This morning, I woke up to images and stories outlining numerous hate crimes taken place against Muslims in cities throughout the United States just in the last 10 hours. Two Muslim teenagers assaulted in Brooklyn, New York outside of a mosque while the assailant called them “terrorist”, a Muslim doctor ambushed and shot in Houston Texas by three men as he went for morning prayers, and another Muslim beaten in Fort Pierce Florida right outside of an Islamic Center there. These are just the stories reported and that took place less than a day ago. That’s in addition to so many more reported over the last weeks and months, and so many more that just aren’t reported.

Don’t Be A Passive Bystander

If you see something, say something has to mean something different to us today. If you see bigotry, say something. If you see hatred, say something. If you see racism, say something. You and I have to be the change that this world needs. We cannot adopt a bitterness or passivity that lets people who have no interest other than their own self-interest succeed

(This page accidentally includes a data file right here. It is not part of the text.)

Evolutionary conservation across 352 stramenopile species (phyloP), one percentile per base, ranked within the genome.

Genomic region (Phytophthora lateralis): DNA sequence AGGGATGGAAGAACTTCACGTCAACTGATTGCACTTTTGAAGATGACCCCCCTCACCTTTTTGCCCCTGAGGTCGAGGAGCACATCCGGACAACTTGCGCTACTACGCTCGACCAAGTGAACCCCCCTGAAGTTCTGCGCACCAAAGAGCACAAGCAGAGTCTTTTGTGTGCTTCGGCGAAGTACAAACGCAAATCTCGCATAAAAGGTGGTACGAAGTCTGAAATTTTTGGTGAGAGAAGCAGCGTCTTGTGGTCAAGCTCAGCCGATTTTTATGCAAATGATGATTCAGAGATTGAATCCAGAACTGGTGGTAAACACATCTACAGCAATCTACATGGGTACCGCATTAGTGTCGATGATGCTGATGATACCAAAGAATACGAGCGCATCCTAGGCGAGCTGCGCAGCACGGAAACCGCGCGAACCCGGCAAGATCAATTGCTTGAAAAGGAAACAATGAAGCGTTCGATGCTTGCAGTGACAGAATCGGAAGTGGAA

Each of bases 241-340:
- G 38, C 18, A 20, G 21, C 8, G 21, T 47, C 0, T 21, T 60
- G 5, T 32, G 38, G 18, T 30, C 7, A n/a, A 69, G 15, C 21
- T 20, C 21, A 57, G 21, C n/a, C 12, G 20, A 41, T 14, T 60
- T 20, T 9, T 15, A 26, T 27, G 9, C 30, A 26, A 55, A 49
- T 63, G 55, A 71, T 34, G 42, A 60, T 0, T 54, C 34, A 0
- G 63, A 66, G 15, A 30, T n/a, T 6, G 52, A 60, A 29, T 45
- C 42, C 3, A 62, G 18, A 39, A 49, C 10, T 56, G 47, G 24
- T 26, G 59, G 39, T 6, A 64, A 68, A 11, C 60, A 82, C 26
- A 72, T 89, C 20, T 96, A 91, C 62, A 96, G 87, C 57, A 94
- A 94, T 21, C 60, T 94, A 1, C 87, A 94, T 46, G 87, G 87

A failure to acknowledge and deal with illness doesn’t mean that it’s not there. I can pretend like I’m not sick, but my body will let me know otherwise. We can pretend like our society is not in pain and in need of healing, but atrocities like those that took place just even last night will let us know otherwise. The anti-Muslim sentiment in the United States isn’t just rising, it’s really high. An unwillingness and indifference on the part of individuals and institutions to put it in check is a large part of the problem.